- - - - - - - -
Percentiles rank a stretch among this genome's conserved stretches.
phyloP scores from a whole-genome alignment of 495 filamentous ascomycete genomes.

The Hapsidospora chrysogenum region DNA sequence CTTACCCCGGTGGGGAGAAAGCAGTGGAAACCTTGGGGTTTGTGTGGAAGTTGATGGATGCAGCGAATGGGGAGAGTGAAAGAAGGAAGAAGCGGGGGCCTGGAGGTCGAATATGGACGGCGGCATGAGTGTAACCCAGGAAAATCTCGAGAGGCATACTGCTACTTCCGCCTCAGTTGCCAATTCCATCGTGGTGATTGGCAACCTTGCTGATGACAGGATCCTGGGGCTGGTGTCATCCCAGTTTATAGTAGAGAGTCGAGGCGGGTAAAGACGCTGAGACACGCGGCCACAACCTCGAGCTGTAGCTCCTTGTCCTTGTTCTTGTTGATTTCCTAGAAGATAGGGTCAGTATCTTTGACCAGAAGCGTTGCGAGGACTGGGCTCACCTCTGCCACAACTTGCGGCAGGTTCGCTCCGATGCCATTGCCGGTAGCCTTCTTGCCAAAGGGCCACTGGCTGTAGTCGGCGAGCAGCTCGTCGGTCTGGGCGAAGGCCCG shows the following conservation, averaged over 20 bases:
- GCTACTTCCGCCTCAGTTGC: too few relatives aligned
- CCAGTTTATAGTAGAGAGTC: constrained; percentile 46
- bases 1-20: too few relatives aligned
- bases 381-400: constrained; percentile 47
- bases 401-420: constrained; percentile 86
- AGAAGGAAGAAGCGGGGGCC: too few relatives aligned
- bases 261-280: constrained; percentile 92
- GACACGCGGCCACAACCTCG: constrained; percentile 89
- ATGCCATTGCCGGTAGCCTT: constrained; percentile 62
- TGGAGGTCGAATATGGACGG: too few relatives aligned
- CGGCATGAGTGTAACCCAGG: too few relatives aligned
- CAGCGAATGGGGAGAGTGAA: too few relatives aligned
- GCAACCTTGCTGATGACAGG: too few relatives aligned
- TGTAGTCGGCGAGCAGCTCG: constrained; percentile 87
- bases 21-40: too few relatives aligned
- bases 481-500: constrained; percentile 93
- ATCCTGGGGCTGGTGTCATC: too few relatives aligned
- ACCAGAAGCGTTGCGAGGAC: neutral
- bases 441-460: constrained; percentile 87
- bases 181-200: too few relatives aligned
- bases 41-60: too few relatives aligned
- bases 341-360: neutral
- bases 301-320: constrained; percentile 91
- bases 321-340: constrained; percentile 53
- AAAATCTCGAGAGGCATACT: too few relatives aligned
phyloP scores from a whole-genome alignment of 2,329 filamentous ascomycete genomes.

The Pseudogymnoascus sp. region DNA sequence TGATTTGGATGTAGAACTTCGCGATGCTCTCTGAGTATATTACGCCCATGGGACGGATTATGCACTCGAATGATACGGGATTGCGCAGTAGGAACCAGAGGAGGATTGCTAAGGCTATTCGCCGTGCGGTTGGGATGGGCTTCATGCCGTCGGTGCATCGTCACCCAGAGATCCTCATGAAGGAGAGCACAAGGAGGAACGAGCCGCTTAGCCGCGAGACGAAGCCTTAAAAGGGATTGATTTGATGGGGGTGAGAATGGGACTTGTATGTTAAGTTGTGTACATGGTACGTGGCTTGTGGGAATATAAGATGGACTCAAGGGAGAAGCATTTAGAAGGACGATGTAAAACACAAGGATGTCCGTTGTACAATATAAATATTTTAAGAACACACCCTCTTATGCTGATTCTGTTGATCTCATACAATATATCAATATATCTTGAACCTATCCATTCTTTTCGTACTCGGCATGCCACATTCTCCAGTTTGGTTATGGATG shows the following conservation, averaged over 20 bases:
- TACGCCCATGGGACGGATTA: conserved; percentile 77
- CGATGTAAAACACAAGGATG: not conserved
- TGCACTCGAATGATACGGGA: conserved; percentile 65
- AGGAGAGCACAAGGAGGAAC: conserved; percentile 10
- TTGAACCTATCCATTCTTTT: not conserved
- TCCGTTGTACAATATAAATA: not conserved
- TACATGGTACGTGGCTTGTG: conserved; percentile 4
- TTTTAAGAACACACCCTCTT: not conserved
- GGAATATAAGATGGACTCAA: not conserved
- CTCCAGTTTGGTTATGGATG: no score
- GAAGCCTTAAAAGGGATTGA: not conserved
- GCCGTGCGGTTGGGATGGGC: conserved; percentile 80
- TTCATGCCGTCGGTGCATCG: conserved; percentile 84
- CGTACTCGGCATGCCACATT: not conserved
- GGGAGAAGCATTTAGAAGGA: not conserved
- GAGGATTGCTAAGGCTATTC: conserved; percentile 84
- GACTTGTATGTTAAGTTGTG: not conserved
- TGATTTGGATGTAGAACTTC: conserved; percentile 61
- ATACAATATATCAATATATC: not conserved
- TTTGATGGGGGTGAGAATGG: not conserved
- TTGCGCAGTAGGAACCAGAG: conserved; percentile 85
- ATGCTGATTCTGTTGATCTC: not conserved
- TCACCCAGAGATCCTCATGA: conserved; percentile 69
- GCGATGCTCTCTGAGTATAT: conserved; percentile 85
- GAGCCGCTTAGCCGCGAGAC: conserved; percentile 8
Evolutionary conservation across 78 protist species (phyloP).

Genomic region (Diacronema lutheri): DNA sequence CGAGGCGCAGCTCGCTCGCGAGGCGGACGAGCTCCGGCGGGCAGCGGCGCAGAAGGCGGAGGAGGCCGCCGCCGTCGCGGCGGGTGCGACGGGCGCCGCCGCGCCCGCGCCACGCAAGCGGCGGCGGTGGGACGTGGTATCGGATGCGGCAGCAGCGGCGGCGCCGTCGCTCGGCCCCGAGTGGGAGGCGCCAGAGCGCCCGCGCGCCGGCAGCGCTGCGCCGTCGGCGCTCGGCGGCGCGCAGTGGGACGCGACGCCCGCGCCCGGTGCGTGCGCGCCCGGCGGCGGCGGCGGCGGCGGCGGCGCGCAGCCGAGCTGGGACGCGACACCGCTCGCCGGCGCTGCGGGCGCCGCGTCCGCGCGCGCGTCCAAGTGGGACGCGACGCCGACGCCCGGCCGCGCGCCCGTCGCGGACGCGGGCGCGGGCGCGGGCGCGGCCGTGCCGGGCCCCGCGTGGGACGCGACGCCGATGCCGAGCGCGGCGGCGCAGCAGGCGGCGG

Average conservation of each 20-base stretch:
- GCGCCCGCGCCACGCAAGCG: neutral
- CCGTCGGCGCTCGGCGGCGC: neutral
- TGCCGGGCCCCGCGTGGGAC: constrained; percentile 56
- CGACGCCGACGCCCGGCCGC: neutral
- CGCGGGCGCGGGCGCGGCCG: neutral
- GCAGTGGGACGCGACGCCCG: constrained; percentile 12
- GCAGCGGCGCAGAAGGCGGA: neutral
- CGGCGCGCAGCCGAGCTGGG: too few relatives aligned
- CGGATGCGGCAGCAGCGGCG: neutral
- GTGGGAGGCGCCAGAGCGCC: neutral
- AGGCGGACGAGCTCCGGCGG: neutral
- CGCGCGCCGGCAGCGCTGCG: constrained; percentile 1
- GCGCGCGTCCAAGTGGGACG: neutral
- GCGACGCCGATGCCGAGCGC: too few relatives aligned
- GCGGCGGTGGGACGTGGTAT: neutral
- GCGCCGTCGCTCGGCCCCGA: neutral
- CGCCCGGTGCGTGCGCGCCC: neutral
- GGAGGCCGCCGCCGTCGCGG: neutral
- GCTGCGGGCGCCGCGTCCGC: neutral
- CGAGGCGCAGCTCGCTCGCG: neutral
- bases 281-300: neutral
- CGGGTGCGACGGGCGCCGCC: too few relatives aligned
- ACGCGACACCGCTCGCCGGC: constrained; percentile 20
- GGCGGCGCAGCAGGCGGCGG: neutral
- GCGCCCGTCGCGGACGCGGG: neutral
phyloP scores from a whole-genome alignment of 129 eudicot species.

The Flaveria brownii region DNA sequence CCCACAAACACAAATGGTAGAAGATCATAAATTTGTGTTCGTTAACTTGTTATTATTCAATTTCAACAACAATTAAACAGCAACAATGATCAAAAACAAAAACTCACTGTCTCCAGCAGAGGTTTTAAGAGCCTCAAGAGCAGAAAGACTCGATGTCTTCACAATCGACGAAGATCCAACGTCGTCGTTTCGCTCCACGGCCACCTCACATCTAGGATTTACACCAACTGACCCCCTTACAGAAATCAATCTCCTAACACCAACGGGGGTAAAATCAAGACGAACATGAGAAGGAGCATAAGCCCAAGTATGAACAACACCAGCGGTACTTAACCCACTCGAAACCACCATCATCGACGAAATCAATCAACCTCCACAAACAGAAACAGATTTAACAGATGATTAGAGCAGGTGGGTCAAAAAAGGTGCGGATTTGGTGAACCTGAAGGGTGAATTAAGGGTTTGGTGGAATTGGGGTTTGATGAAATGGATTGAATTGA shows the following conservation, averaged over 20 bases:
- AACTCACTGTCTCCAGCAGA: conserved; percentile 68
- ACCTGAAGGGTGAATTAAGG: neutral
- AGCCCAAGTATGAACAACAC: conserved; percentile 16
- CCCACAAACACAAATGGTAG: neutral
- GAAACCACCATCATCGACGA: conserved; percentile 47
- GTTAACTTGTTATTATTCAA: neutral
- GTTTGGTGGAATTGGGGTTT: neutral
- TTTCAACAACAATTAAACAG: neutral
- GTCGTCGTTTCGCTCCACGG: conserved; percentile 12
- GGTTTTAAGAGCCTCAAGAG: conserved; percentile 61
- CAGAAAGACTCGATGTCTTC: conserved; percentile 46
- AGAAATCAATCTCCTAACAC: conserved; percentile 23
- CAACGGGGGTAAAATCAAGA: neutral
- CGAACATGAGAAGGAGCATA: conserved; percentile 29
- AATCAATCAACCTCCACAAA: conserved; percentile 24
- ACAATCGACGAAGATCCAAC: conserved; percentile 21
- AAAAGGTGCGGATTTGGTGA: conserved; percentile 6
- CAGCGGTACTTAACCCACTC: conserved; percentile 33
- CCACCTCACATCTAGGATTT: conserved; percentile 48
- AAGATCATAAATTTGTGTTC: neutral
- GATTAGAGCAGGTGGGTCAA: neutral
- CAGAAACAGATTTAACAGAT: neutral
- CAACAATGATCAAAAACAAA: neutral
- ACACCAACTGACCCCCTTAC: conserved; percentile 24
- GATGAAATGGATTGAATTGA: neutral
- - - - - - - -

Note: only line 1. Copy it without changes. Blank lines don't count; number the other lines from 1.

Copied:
Percentiles rank a stretch among this genome's conserved stretches.